Tucson Area Attractions
Arizona Historical Society Museum- Tucson, AZAddress: 949 E 2nd Street, Tucson, AZ 85747
Tucson Main Museum The Tucson Main Museum features interactive and traditional exhibits about Arizona’s dynamic past, including an underground copper mine, ranch and town life of the 1870s, Victorian-era period rooms, the archaeology of Tucson ’s downtown, an original stagecoach, and a 1923 Studebaker. Changing galleries depict a range of topics. The museum regularly hosts public programs for all ages. Facilities may be rented for weddings and other events. The building also houses an extensive library and archives, and artifact collections; and serves as the Administrative Headquarters for the entire statewide agency. Museum hours: Monday through Saturday, 10:00 a.m. to 4:00 p.m. Library hours: Monday - Closed Tuesday - Friday, 10:00 a.m. to 2:00 p.m. Every other Saturday, 10:00 a.m. to 1:00 p.m. Admission: Under 12 years Free Students 12-18 years $4.00 Seniors 60+ years $4.00 Adults $5.00 AHS members are free. On the first Saturday of each month the museum is free.
Arizona Sonora Desert Museum- Tucson, AZAddress: 2021 N. Kinney Road, Tucson, AZ 85747
Phone: (520) 883-2702
The mission of the Arizona-Sonora Desert Museum is to inspire people to live in harmony with the natural world by fostering love, appreciation, and understanding of the Sonoran Desert.
Biosphere 2- Oracle, AZAddress: 32540 S. Biosphere Road, Oracle, AZ 85747
Phone: (520) 825-6400
Explore Earth's Future In the rain forest biome, scientists study how plants may help sequester CO2 released in the atmosphere by fossil-fuel burning and deforestation. In the ocean biome, with one million gallons of salt water, studies are underway to understand the relationship between atmospheric CO2 and coral reef calcification. The agro-forestry biome houses, in 3 separate compartments, genetically identical cottonwood trees that scientists use to measure the varying number of responses to elevated CO2. Explore these and five other wilderness ecosystems on the “World of Discovery” tour. For the first time since its conception, visitors can explore inside the 3.15 acre laboratory on a fully guided tour.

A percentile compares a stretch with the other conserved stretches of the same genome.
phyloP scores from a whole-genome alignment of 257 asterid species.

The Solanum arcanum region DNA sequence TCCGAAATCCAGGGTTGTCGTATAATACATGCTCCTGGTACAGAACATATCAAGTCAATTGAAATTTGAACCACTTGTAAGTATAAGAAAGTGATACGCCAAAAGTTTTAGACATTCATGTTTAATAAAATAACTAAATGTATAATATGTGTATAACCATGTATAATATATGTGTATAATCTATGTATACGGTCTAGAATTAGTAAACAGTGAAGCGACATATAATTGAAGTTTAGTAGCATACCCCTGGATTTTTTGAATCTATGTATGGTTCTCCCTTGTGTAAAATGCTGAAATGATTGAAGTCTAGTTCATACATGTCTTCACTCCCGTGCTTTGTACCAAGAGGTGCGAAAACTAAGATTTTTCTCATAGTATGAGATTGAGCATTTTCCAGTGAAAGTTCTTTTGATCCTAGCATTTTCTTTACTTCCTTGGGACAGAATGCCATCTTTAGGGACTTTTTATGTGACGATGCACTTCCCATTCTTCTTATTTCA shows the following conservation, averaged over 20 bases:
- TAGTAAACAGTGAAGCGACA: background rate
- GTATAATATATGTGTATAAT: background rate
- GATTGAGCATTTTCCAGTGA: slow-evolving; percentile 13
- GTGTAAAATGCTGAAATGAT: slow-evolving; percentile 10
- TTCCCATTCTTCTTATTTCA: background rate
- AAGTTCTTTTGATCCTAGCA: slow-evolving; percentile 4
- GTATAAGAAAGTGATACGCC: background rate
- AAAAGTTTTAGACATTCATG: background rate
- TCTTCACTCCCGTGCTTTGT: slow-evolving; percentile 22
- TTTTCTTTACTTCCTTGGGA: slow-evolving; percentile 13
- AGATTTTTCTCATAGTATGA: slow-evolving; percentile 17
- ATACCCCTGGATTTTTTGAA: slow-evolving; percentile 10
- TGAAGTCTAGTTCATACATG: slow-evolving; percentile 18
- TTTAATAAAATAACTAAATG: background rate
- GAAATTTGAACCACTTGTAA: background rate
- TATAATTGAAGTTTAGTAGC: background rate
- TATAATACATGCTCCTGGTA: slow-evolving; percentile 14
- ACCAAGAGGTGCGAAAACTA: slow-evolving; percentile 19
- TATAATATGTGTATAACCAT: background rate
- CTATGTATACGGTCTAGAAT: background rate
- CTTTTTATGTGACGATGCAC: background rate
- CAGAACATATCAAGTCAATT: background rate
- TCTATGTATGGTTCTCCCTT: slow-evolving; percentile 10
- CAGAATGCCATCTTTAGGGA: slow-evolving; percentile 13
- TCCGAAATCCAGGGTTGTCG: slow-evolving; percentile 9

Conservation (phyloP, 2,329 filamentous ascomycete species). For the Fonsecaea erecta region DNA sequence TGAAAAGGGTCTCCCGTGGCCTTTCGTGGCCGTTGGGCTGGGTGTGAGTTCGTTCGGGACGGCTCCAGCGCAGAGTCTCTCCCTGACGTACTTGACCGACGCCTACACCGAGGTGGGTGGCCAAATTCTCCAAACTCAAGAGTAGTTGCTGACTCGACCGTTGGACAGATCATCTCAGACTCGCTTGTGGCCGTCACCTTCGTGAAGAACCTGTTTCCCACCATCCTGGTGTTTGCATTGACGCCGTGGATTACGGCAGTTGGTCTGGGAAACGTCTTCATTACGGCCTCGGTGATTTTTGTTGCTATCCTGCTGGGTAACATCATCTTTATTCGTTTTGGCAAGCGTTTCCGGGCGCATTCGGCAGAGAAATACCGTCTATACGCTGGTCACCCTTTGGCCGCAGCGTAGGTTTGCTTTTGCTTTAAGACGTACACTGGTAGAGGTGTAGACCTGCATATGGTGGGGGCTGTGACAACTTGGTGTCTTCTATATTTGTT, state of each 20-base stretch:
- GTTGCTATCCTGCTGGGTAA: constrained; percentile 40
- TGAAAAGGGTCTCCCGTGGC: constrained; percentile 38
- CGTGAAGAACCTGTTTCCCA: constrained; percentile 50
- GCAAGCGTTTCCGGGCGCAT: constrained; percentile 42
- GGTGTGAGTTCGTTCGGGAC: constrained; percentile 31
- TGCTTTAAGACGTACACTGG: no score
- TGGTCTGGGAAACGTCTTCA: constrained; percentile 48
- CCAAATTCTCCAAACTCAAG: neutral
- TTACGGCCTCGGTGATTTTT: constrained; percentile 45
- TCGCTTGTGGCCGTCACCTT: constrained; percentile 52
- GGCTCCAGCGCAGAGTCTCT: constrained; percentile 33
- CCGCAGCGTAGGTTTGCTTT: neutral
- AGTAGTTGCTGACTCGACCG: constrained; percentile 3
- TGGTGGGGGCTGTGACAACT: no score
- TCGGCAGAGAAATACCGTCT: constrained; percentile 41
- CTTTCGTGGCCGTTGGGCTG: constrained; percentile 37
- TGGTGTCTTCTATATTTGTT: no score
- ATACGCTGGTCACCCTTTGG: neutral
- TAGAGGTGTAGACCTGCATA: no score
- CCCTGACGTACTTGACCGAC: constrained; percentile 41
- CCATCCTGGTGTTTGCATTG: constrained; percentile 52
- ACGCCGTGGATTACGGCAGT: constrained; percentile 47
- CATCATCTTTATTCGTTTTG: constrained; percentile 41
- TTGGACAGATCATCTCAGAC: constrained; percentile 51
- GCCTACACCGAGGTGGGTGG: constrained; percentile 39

Colossal Cave Mountain Park- Vail, AZAddress: 16721 East Old Spanish Trail, Vail, AZ 85747
Phone: (520) 647-7275
The Tour of Colossal Cave The tour route is a half mile long and takes about 45-50 minutes to complete. As your guide relates the Cave's history, legends, and geology, you walk down and back up about six and a half stories and see beautiful cave formations like stalactites, stalagmites, flowstone, boxwork, and helictites. Tours are given daily, year-round. They are not pre-scheduled, but you'll never wait longer than 30 minutes after you purchase your ticket. You need no special clothing in the Cave, which is always 70 degrees and dry. You are welcome to take pictures inside - you'll want to use high-speed film and a flash unit for cameras, or a candlelight setting for videocams. The Butterfly Garden A colorful retreat where dreams take wing... The Butterfly Garden at Colossal Cave Mountain Park is carefully designed to provide for the full life cycle of butterflies. There are larval food plants for the caterpillars, nectar to sustain the adults, shade and camouflage for protection from predators—and there's even a special spot for their puddle parties! A haven for butterflies, it is also a place of rest, entertainment, and education for the human guests that visit! The plants are all native varieties. Trail Rides Saddle up! Leisurely guided Western trail rides go out daily from La Posta Quemada Ranch facility in Colossal Cave Mountain Park. Starting from the site of the historic Mountain Springs Hotel and Stage Station, you'll follow the National Mail Stagecoach route. See spectacular and complex geological formations and a Hohokam bedrock mortar site as you ramble through unspoiled Sonoran desert. Hayrides, stagecoach rides, pack trips, and cattle drives are also available by reservation. PARK HOURS Summer hours (March 16 - September 15) Mondays through Saturdays: 8am-6pm Sundays and Holidays: 8am-7pm Winter hours (September 16 - March 15) Mondays through Saturdays: 9am-5pm Sundays and Holidays: 9am-6pm